My new team ( https://www.hadooponazure.com/) works on making
Windows Server & Windows Azure the best environment for hosting Hadoop.
As one my new challenges, I’ve been tasked with building an editor / job manager to Apache Hive.
Seen below is my first draft at providing a terminal for running and saving Hive Jobs using HQL.
Please direct all comments/feedback to PhaniRaj AT Microsoft DOT COM
This is what the editor looks like :
Let’s start by first creating a connection to your local Hive server.
Once the connection is created, we connect to the Hive server by using the Microsoft ODBC Driver for Hive .
We’ll soon move the console over to use Apache’s new Templeton apis for metadata access and job submission.
You can learn more about Templeton here : http://people.apache.org/~thejas/templeton_doc_latest/
Support for basic Hive Metadata visualization
We visualize the Hive metadata as a hierarchical tree-view .
A query editor for HQL that supports syntax coloring, auto completion and other fun activities.
The IDE hosts an editor that supports auto completion & syntax coloring for HQL keywords & functions.
You can find HQL’s language specification here : https://cwiki.apache.org/confluence/display/Hive/LanguageManual
Clicking on a table name from the above tree view produces a sample query that selects the first 10 rows from the table.
You can edit this query or clear it and start over.
HQL Code Snippets for common tasks in Hive
We’ve seeded the editor with some code snippets for common tasks .
Below is an example of the “Create External Table” code snippet.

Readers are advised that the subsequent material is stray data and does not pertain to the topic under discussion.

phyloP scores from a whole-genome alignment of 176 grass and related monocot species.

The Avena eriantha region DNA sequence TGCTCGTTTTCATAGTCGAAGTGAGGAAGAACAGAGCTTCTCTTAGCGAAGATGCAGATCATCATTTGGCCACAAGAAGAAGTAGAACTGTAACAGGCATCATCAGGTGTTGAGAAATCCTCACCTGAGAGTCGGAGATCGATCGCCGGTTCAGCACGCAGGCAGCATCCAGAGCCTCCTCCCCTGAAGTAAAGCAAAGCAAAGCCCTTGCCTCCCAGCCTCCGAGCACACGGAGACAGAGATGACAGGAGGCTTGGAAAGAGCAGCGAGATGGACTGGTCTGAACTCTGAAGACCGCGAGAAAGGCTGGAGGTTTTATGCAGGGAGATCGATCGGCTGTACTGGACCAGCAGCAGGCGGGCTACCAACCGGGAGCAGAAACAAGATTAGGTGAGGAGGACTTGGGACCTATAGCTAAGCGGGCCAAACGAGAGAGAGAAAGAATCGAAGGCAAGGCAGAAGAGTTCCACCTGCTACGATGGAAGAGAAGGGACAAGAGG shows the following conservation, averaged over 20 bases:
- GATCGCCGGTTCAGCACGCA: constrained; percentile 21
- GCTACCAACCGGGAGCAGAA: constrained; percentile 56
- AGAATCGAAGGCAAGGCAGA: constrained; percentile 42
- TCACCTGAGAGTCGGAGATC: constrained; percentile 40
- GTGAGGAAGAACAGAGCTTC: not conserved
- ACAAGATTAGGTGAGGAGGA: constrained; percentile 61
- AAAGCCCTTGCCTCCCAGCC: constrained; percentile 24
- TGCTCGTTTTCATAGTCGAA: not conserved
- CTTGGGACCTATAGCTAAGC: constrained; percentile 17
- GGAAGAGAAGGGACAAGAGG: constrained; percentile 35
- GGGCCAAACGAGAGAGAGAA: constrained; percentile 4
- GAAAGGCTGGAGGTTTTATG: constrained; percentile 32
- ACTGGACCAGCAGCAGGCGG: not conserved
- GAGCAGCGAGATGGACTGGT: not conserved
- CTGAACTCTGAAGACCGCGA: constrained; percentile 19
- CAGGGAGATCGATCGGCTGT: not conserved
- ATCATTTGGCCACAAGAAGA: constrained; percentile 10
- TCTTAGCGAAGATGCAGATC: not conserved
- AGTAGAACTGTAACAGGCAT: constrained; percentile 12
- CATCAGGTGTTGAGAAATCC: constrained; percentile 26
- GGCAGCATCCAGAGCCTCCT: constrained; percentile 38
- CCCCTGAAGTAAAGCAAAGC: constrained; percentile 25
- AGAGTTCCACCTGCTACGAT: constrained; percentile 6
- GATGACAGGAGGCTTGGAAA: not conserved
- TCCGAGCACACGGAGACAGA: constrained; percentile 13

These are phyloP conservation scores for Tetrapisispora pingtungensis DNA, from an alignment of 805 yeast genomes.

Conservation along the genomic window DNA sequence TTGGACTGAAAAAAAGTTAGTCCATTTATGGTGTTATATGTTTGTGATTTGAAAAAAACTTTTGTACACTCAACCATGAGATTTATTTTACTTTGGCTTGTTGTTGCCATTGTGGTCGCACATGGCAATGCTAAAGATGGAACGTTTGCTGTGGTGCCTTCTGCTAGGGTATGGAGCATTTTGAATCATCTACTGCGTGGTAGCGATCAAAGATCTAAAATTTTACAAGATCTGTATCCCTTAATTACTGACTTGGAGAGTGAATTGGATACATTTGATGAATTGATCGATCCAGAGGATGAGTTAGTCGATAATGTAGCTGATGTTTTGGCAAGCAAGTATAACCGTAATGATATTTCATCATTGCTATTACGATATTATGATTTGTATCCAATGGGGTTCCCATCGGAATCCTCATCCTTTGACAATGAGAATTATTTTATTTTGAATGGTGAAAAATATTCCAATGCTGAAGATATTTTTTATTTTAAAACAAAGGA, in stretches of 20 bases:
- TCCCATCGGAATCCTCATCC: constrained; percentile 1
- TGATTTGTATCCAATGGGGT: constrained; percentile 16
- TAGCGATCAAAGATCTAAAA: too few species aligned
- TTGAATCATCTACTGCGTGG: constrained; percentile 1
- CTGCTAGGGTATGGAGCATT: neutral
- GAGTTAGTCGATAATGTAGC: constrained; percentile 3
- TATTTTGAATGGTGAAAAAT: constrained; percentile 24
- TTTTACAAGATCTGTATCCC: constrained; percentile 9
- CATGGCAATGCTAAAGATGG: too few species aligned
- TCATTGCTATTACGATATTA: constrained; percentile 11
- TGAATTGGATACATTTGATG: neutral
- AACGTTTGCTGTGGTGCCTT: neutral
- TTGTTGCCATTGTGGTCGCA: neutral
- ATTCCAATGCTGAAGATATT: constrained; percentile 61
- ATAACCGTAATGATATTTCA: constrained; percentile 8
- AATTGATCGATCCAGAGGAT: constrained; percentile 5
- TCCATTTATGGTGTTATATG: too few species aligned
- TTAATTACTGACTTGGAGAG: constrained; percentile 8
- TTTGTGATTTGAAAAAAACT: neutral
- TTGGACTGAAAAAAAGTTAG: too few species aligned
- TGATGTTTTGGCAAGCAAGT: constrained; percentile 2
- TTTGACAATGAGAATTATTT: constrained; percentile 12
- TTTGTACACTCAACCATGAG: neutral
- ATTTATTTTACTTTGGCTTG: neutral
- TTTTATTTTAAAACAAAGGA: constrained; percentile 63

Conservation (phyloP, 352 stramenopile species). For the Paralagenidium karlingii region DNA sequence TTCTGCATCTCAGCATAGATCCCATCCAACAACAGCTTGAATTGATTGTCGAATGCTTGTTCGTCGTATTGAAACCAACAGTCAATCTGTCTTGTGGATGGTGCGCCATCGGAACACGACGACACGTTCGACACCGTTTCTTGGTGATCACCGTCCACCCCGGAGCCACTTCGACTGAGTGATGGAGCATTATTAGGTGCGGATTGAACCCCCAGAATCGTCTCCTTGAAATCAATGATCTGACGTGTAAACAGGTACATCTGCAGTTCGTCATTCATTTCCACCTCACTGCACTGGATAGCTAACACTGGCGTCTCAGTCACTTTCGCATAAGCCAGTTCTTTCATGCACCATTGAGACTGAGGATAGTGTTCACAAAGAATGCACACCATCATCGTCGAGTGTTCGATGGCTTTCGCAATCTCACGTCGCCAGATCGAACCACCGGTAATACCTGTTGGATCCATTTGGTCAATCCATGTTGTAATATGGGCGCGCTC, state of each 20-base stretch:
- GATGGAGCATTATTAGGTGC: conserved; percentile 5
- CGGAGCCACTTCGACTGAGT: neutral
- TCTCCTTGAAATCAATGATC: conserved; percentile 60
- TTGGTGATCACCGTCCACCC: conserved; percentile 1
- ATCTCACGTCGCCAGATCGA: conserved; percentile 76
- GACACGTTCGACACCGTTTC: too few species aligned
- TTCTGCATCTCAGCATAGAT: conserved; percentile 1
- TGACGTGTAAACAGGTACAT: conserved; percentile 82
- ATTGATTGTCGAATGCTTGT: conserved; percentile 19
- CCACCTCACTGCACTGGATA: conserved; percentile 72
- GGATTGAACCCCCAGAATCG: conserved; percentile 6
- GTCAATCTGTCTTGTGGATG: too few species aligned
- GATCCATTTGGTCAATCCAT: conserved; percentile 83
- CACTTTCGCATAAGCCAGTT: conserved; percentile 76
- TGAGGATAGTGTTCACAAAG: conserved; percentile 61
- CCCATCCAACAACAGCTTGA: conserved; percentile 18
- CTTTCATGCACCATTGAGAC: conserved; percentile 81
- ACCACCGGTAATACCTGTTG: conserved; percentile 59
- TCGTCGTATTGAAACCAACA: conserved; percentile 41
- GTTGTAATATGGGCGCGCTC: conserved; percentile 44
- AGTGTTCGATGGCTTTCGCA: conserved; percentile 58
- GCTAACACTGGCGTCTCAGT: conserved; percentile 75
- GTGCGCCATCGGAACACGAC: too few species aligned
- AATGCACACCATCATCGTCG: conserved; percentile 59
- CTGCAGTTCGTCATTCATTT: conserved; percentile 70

Auto completion support for hive Functions in the editor.
Auto completion support for hive keywords in the editor.
About 163 keywords in HQL are supported in the editor.
Metadata sensitive auto completion support for queries.
We inject the metadata we gleaned from the Hive server into the editor so that
you can use intellisense on column names in your queries.
Once you have the query written, hit “Run Query” to kick off query execution.
We kick off the Hive job and wait for its completion, intermittently polling for the results.
Once the query is finished successfully, you will see the query icon light up.
Clicking on the query icon should bring up the results in a tabular format.
If on the other hand, the query failed, you will see a “query failed” icon next to the query.
Clicking on this will bring up a window with links where you can further see details about why the query failed.
In conclusion, I hope this is something that you find useful.
As always your feedback and comments are welcome at my email mentioned above.
There’s many other features that we’re planning for this editor and will post regular updates to this work as we progress.